Get creative and make your own body jewellery with Fimo! Fimo is a great material for making flesh plugs, stretching crescents and all types of jewellery. It’s easy to create exactly the right side body jewellery in any design you want – and with our great Fimo modelling range, the possibilities are endless. Fimo has the same high biocompatibility as all of our Plastastic and PMMA Body Jewellery.

FIMO is an easy to handle, versatile modelling material in brilliant colours that hardens in the oven at max. 130ºC/265ºF.

Jewellery designers experiment with new materials for their creations; FIMO is especially suitable for this, because it is so pliable and versatile and gives your imagination such scope!

Using your FIMO

Before you start, FIMO has to be kneaded to make it pliable and elastic, so even the most filigree details can be achieved. The smaller the pieces are, the more easily they can be kneaded. FIMO can be used over and over again as long as it has not been hardened in the oven. The process of kneading, particularly with harder FIMO, can be made easier and quicker by using "Mix-Quick", a special kneading medium.

Mixing and Marbling
Any desired shade or special effect can be achieved by kneading together various colours. A fine marble effect can be achieved by shaping equal strips of softly kneaded FIMO and kneading them together.

A sheet of glass is the ideal surface to work on, since it can be put in the oven together with the model. Details can be added by using a variety of tools, such as rolling pins, knives, spatulas, needles or similar. When modelling tall thin top-heavy models, it is advisable to incorporate a wooden or wire support, to prevent the model from deforming in the oven. Models that have already been started can be finished even over longer periods of time. However, it is advisable to store the material in plastic bags or in tin cans to prevent it from getting dusty.

A home oven is suitable for hardening FIMO. Preheat the oven at 130ºC/265ºF. Place the FIMO model on an aluminium sheet, a plate or glass sheet and put it in the oven. Depending on the size of the model and the thickness of the walls, the hardening process takes approximately 20-30 minutes. FIMO reaches maximum hardness when completely cool. FIMO does not shrink during hardening and holds its shape. Fresh modelling material can be added to hardened FIMO objects which can then be re-hardened very easily.

Painting and Varnishing
Hardened FIMO can be painted with acrylic paints. FIMO colours can be intensified and given added brilliance by coating with FIMO special varnishes.

We suggest using a two-component adhesive to glue FIMO to metal (FIMO special adhesive). For glueing broken parts, superglue may be used.

Stored at room temperature or in a cool place in their original packaging, FIMO blocks stay pliable for several years. Store unpacked material wrapped in aluminium foil, in tins or plastic bags. Avoid unhardened FIMO coming into contact with polystyrene, PVC or Styrofoam, since the surface may undergo a chemical change.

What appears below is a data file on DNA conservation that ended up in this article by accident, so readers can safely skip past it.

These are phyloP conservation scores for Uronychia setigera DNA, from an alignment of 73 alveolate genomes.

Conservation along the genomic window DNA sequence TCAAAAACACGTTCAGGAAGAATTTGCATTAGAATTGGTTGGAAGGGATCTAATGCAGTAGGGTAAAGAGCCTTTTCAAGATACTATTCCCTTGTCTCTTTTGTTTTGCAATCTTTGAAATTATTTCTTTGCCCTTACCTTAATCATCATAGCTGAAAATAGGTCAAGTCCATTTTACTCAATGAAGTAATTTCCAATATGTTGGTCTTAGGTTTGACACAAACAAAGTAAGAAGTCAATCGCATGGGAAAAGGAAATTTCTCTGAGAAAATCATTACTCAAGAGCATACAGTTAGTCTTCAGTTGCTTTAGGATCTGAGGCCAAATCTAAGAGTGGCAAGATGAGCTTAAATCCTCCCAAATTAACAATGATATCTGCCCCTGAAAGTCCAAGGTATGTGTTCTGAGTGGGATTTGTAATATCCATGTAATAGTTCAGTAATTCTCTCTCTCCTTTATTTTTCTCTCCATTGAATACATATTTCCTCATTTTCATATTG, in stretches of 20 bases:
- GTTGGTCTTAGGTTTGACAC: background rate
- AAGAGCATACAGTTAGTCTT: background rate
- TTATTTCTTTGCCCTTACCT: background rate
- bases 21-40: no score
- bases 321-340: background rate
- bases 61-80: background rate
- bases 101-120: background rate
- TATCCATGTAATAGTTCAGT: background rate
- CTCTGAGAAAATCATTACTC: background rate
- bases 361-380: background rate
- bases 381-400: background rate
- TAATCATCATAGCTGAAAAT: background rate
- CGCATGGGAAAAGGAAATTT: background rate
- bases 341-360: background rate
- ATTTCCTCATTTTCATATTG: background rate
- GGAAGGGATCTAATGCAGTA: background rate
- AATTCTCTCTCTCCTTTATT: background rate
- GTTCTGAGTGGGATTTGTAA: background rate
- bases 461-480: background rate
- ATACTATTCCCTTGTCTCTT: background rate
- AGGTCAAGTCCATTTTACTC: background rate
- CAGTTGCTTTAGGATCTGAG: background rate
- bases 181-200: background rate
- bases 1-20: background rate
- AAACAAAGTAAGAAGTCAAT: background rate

Moulds and Cutters
Great results can be achieved very easily using motif shapes. All biscuit cutters and shapes normally to be found in the shops are suitable!

Different Techniques

Leaf Metal
Fascinating effects can be created with leaf metal. Silver, gold copper or abalone or coloured flakes give the jewellery pieces a special finish and lend them a unique charm.

Grinding and Polishing
Once can grind smooth surfaces (abrasive paper, grain 400, 800, then 1000 to finish), getting rid of little uneven spots. One can achieve a particularly fine satin finish by polishing with a cloth.

Millefiori (Thousand Flowers)
A romantic name for an interesting technique. By rolling the material out, coating it, placing one piece under another and then wrapping in a thin layer of FIMO, the most enchanting floral shapes and ornaments can be created.

Such simple and yet effective structures are created by simple twisting of FIMO strings and then rolling them out.

Tiger-eye is the name of a precious stone with mysteriously iridescent reflection of light. With the FIMO colours Gold, Copper and Silver, one can produce a relief-type 3D effect by pressing-on and cutting off of the topmost layer. The Asiatic character is further strengthened by the black edge and the gleaming paint.

Mokumé Gane
A Japanese metal-processing technique from the 17th Century. In order to use this technique with FIMO, one rolls different FIMO plates out and places them one over another as coatings. If you would like to achieve a metal effect, plate Metal Leaf pieces in between. Then press depressions into the material with your fingers or a rounded tool and then cut the pressed-out places out with a sharp knife on the back. To work further, smooth once again with the roll and cut the desired shapes.


Do not exceed a temperature of 130 degrees C / 265 degrees F or harmful gases may be produced. Do not exceed a hardening time of 30 minutes. The hardening process of 30 minutes is not suitable for children and should be carried out by the supervising adult. Use a domestic oven thermometer, e.g. bimetal, to observe temperature. Do not use a glass thermometer! DO not use a microwave oven!

In case of accidental overheating and inhalation of poisonous gases, remove person to fresh air and seek immediate medical advice. Take the material together with the container with you.

Used FIMO can be disposed with the normal refuse.